U.S. Making Headway with ETU Construction


The United States Army Engineers have been working very hard since their arrival several weeks ago as part of a 4000-strong military contingent deployed to help us fight Ebola.

Our young reporter Alvin Worzi said in a report on Monday that the U.S. Army Engineers at the weekend completed and opened their third ETU.  The first was completed a little over a week ago in Bomi, where they praised the Liberian Army’s Engineering Battalion, who built the first one in Tubmanburg to the satisfaction of their American colleagues.

A second ETU was completed in Sinje, Grand Cape Mount County; and now the third in Buchanan, Grand Bassa.  The American Army Engineers plan to build a total of 17 ETUs across the country.

According to Major General Gary Volesky, Commander of the 101st Airborne Division, the Grand Bassa ETU was the first to be built completely by the U.S. Army Engineers.

Our Nimba Correspondent Ishmael Menkor yesterday reported three pieces of good news from Ganta.  The first was that the American military contingent sent by President Obama to help us fight Ebola had recently paid several visits to Ganta, and that a large area near the Ganta United Methodist Hospital is now being cleared for the building of another ETU there.

The second piece of good news is that 50 persons quarantined in Ganta had been released!

The third piece of good news is that in Ganta, which not long ago was the epi-center of the Ebola virus, yes, in this same Ganta, there are no more new cases!

What do we think is responsible for all this good news?  It is mainly one thing: The people of Ganta have gotten the message and are behaving themselves.  They are obeying all the rules and making sure that the sick are immediately reported.  That is why we could find 50 people quarantined at one time in one place.  And thanks to their quick and timely reporting to the center, they have all been released!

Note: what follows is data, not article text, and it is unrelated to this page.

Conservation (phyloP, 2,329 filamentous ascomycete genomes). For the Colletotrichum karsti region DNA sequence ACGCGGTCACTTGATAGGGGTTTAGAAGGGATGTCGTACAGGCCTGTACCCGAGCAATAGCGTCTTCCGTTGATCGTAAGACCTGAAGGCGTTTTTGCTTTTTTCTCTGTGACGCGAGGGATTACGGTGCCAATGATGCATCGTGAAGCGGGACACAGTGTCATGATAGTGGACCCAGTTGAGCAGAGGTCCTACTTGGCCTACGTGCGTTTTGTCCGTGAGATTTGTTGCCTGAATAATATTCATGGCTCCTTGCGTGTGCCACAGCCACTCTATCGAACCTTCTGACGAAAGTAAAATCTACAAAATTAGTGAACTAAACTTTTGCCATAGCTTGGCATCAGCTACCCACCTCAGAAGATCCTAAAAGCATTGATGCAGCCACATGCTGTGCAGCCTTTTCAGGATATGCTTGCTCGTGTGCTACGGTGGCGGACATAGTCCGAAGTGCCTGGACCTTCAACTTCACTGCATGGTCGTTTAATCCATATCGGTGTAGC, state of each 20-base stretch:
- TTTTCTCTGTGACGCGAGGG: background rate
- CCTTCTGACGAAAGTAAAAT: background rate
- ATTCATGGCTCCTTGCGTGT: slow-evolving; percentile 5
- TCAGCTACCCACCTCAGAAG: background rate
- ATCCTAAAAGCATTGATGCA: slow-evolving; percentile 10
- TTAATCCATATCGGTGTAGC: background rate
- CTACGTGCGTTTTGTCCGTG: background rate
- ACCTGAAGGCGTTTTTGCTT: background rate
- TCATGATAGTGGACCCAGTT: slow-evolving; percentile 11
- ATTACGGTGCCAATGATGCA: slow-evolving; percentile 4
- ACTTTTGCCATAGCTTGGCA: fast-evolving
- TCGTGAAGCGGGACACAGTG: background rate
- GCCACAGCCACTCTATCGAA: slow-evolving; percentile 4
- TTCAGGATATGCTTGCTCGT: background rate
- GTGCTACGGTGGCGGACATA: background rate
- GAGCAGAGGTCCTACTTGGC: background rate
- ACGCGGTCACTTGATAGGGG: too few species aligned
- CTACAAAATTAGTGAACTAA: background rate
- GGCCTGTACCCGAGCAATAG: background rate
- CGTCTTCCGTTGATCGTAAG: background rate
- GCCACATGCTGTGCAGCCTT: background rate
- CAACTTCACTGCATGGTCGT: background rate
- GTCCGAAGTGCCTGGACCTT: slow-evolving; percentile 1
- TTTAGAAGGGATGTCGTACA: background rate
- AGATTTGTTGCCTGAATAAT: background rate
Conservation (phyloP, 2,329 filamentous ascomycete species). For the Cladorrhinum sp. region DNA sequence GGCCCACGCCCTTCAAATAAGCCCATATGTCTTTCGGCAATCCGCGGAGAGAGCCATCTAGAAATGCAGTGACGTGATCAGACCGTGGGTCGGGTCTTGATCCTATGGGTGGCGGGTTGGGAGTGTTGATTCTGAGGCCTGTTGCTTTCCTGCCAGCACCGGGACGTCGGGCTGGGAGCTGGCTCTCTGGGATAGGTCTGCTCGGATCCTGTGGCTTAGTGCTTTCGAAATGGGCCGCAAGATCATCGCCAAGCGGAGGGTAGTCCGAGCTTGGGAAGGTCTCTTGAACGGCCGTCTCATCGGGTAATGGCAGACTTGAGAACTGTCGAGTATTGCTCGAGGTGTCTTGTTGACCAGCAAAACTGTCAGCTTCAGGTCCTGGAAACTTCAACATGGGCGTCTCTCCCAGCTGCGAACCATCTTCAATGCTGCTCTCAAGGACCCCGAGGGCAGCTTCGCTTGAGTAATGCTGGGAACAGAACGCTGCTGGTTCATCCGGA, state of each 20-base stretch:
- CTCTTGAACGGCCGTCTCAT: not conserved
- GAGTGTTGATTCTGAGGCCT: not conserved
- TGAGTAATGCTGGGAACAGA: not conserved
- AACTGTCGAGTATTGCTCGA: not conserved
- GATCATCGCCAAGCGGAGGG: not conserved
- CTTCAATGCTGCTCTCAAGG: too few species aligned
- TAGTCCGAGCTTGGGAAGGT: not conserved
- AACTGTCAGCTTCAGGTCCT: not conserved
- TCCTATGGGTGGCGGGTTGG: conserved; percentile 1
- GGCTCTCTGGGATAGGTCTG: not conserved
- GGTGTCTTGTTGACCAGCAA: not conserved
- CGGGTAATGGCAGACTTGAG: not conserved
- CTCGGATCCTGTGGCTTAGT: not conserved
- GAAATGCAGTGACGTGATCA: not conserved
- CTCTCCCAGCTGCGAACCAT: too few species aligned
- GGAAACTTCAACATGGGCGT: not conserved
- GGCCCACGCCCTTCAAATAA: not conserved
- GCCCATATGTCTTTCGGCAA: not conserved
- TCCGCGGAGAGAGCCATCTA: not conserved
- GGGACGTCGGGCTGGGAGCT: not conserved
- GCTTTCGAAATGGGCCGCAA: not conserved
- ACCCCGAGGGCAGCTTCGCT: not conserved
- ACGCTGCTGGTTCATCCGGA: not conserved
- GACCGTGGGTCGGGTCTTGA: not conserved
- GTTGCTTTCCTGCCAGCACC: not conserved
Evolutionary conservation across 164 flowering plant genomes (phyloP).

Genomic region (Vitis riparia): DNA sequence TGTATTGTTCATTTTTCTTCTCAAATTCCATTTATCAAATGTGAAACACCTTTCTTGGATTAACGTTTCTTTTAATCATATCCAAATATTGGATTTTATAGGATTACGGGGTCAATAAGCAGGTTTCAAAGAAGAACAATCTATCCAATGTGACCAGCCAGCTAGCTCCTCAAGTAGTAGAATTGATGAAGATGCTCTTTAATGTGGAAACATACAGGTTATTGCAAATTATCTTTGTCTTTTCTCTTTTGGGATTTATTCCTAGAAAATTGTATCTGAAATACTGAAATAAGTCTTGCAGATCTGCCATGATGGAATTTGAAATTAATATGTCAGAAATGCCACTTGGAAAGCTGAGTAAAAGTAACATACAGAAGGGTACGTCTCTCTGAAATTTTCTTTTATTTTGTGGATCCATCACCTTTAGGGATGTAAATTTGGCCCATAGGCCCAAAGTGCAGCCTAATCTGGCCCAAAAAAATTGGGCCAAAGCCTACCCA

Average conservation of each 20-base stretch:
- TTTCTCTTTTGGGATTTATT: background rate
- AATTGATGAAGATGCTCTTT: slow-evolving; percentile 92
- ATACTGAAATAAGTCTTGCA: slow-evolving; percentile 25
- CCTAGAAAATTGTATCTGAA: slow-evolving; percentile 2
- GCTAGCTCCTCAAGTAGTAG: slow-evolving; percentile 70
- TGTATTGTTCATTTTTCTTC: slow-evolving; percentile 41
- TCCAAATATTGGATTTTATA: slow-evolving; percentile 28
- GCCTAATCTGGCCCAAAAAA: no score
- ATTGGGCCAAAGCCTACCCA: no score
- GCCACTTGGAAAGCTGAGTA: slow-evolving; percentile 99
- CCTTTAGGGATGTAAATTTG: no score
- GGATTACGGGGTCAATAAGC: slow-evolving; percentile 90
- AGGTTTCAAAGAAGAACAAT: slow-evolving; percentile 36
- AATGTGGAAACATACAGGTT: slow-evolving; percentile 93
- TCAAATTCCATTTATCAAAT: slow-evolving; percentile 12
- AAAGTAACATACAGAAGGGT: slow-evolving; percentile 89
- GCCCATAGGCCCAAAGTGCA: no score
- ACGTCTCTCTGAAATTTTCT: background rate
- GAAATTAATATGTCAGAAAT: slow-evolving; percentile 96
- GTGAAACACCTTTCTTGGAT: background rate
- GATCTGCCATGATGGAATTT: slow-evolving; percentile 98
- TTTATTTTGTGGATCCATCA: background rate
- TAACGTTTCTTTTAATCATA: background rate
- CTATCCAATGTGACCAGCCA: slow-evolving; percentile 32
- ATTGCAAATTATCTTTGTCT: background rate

As we said in this Monday’s Editorial, ALL OF US, THROUGHOUT THE COUNTRY, must do likewise and demonstrate that while we are most grateful to President Obama and his  troops for building all these ETUs across the country, the time will soon come when we would not need them.  This, we said in that Editorial, is how we can quickly begin successfully to rebuild our shattered economy and our shattered lives.  We can definitely do it, as it must be done!

We understand that in response to the rapid progress we are making in the anti-Ebola fight, the Americans themselves may scale back their numbers on the ground, from 4000 to 3000.  This is good news, BUT …

And this is indeed a BIG BUT:  We trust that the Americans will do three things more: first, join their Liberian counterparts–the Armed Forces of Liberia–in ensuring that the country is safe and secure from anymore cross-border transmissions of the virus.  We have in several recent Editorials shown how this can be done.  We need a strong and well prepared military presence at the borders to intercept (stop) any further transmissions.   We should never forget that it was one such transmission that crossed the Foya border with Guinea and spread the virus like wildfire in Liberia.

President Sirleaf, Defense Minister Samukai, it only takes one!  We should, therefore, do everything in our power to prevent it from happening again!

Second, we trust that the Engineering Battalion will share their experience and expertise with the AFL Engineering Battalion, so as further to empower our men in arms to crisscross the country doing engineering good–helping build farm-to-market roads, maintaining and repairing highways, maintaining public buildings and assisting in everything that a good engineer does to improve people’s lives–including digging wells and boreholes to provide safe drinking water for the people.

Thirdly, we pray that our American partners, the American troops and their government–indeed all our partners, the Chinese who first made the offer, and everyone else included–after helping us defeat Ebola, will as soon as possible embark on the rebuilding of our healthcare delivery system.
We, however, submit that the Liberian government should first come up with a roadmap showing what it wants to do and how it should be done.

This is a matter for Thursday’s Editorial.


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